To get a better sense of what it takes to challenge Trump on his favorite social platform, we reached out to the creators of two of the most popular Trump parody accounts on Twitter and uncovered some intriguing facts about the 24/7 job.

For instance: One of the most thought-provoking accounts on Twitter was inspired by Trump’s spat with the musical Hamilton.

While accounts like @RealDonalDrumpf and @mechanicaltrump attempt to imitate Trump’s unique online behavior, tweeting with an excessive amount of exclamation points and bashing Obama and the Democratic party every chance they get, others, like @aTinyTrump, give followers a good laugh with the help of Photoshop.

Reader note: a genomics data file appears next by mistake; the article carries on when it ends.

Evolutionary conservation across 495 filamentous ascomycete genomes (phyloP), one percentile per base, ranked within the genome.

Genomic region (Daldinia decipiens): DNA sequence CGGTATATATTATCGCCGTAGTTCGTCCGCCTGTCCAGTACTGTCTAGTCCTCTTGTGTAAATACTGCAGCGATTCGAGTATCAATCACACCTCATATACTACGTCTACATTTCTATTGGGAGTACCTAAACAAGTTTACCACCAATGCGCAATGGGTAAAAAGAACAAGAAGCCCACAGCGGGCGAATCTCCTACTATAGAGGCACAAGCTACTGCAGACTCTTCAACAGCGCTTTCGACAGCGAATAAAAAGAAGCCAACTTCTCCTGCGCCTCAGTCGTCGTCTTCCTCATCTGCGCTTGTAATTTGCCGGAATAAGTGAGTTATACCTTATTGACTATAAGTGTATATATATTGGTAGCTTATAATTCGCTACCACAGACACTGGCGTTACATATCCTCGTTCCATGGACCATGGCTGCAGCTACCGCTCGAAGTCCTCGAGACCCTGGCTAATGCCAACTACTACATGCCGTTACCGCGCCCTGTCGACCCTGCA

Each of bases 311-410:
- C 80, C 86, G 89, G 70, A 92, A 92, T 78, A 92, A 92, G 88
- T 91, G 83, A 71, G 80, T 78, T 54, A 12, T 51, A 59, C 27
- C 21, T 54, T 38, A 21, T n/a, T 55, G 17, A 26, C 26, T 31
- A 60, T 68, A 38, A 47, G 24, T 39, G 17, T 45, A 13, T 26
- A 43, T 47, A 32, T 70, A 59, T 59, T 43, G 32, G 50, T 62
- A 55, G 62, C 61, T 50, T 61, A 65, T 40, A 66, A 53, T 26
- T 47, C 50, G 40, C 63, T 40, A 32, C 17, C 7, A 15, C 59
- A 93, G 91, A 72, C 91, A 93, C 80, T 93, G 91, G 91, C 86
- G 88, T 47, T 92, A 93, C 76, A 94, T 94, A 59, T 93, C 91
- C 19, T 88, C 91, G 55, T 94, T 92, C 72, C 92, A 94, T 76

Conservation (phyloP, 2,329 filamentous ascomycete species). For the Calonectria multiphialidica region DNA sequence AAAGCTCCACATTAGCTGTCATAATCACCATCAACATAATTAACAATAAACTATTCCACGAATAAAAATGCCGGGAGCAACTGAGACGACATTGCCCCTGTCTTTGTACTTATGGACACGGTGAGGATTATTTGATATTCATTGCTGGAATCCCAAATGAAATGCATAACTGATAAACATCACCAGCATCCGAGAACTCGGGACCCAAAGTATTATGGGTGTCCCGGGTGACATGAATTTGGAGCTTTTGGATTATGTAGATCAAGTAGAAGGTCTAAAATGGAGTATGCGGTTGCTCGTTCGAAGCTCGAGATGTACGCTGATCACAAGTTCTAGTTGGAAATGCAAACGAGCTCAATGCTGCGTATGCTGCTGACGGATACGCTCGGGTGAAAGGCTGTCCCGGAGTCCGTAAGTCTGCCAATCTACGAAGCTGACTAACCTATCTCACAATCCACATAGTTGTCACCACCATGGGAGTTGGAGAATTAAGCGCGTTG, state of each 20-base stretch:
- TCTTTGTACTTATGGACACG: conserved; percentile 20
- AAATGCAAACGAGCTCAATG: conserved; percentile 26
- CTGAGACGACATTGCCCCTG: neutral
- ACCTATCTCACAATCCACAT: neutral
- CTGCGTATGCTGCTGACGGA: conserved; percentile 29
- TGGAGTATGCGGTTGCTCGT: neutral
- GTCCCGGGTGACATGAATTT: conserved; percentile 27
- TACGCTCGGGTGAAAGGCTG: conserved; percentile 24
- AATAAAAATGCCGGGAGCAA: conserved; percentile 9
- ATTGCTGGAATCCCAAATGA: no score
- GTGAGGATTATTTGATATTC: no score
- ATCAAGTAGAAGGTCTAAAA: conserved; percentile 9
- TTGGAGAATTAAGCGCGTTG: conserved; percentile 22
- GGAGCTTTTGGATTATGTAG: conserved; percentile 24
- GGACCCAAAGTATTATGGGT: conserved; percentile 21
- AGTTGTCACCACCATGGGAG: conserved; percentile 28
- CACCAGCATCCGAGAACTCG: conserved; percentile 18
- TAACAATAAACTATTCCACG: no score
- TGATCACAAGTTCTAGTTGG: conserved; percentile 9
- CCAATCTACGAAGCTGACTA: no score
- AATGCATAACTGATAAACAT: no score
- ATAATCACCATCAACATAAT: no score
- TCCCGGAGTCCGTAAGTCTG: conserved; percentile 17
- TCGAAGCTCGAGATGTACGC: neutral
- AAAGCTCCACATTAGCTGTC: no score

The more serious parody account @DTrumpExposed, meanwhile, provides followers with essential information related to Trump’s presidency and his administration, serving as an alternative source of news for those who want to stay in the loop.

@IfHillaryHad imagines American politics in an alternate reality, tweeting on a day-to-day basis as Hillary Clinton had she won the election. @BRIDGETTRUMPSD1 is a depiction of Trump’s diary entries if they were written in the style of Bridget Jones. You know, very normal stuff.

Which brings us to @HalfOnionInABag, the scrap of a vegetable just looking to get more Twitter followers than Trump. It hasn’t quite reached the president’s 28.4 million, but 739,000 followers is still pretty impressive for a vegetable.

Trump now with maturity!